Staring at the Microwave Finally Pays Off

As many online videos show, microwaving a cut grape produces plasma. Why? And how could this knowledge be used elsewhere?


Goodness gracious, grape balls of fire!

It started out as a cool party trick that ignited lots of online videos and science fair projects: microwaving a grape cut down the middle with just a small bridge of skin bridging the halves sparks a brief plume of fire-like plasma.

A grape cut down the middle and connected by a skin bridge creates plasma when microwaved. Credit: Khattak et al, (CC BY-NC-ND).


Plasma is a lesser-known fourth state of matter first described in the 1920s. Plasmas are ionized gases that are electrically neutral on the whole, but made up of many positively charged ions and free electrons. They are very common in stars, lightning, and the Earth’s upper atmosphere. But aside from fluorescent light bulbs and plasma displays, they aren’t very common in our homes.

So how does microwaving a cut grape produce plasma?

That was a question that puzzled physicist Aaron Slepkov for nearly 20 years when he first learned about it as an undergraduate student. Over the years, he repeated the fascinating experiment many times. By 2013, Slepkov was a professor at Trent University supervising his own undergraduate students, and he asked them to uncover as much as they could about the mysterious phenomenon.

They’ve microwaved thousands of grapes and destroyed a dozen microwave ovens. But they also learned enough to publish an academic paper on the topic in Proceedings of the National Academy of Sciences (PNAS).

Until now, most explanations have focussed on the skin linking the two grape halves acting as a conductive bridge. On the surface this seemed like a good initial hypothesis, as the skin bridge is where the spark starts. The thought was that the bridge acts as a wet and ion-rich antenna because of the conductive nature of the grape itself.

However, the team quickly realized that two whole grapes could still produce plasma as long as they were in physical contact, suggesting that the skin bridge was acting as a tether for the two halves. Placing a pair of grapes into a curved watchglass was enough to maintain gentle contact by gravity.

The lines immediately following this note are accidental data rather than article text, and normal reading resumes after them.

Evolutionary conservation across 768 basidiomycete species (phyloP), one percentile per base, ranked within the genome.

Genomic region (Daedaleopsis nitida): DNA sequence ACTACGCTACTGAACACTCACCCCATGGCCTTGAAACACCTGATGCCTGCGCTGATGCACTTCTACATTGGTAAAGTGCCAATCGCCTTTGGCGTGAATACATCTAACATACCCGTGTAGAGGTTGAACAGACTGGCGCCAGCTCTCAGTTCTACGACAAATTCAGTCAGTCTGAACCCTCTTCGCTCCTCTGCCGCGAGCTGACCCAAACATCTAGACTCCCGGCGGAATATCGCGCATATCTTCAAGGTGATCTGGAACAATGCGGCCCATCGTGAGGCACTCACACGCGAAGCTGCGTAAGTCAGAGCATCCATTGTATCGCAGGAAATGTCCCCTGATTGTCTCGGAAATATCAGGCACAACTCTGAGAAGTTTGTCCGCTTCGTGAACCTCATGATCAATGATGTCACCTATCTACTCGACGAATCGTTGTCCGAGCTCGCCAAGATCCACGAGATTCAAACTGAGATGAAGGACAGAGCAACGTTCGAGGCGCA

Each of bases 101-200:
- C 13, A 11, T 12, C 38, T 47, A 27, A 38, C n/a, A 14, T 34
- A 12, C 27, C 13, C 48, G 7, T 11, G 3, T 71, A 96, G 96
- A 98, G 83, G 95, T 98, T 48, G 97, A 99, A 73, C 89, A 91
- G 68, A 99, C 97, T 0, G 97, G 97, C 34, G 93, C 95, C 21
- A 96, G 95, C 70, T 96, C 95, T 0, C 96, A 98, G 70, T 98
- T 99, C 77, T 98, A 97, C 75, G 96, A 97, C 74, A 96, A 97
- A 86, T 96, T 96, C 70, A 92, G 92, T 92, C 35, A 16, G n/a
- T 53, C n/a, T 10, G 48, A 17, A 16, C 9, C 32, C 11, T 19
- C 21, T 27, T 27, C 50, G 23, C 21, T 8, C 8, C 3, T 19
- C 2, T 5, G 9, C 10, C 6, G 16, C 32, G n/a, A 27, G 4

In fact, the skin itself isn’t even necessary, because hydrogel beads soaked in water and salt that have no skin at all will still also spark, as long as they’re about the size of a grape.

In a demonstration that a skin bridge is not necessary, two whole grapes in a watchglass also creates plasma when microwaved. Credit: Khattak et al, (CC BY-NC-ND).


Slepkov thinks of it as an optics experiment more than anything else. Microwaves are just light at a wavelength the human eye can’t see, and the grapes act as a lens that concentrate that light down to the point where the two halves meet.

Water concentrates microwave radiation uniquely well, and having two grapes or grape halves right next to each other lets that light hop between them. As a result, the light becomes so intense at the point of contact that it has enough energy to rip an electron off a sodium or potassium ion in the grape.

This is the first stage, forming a small ball of plasma that then triggers a cascade that ionizes the surrounding air, creating a bigger ball of plasma. Other salty and small spherical foods, like quail eggs and grape tomatoes, can trigger the same effect.

Beyond satisfying curiosity, the fundamentals of this discovery could have broad implications for other optical applications, like trapping and concentrating light for nanoscale microscopy.

For readers tempted to try this at home, Slepkov recommends limiting your experiment to 10-second bursts, and warns that it could impact how well your microwave works.

‹ Previous post
Next post ›

Karyn Ho is a science animator and engineer who thrives at the interface between science, engineering, medicine, and art. She earned her MScBMC (biomedical communications) and PhD (chemical engineering and biomedical engineering) at the University of Toronto. Karyn is passionate about using cutting edge discoveries to create dynamic stories as a way of supporting innovation, collaboration, education, and informed decision making. By translating knowledge into narratives, her vision is to captivate people, spark their curiosity, and motivate them to share what they learned.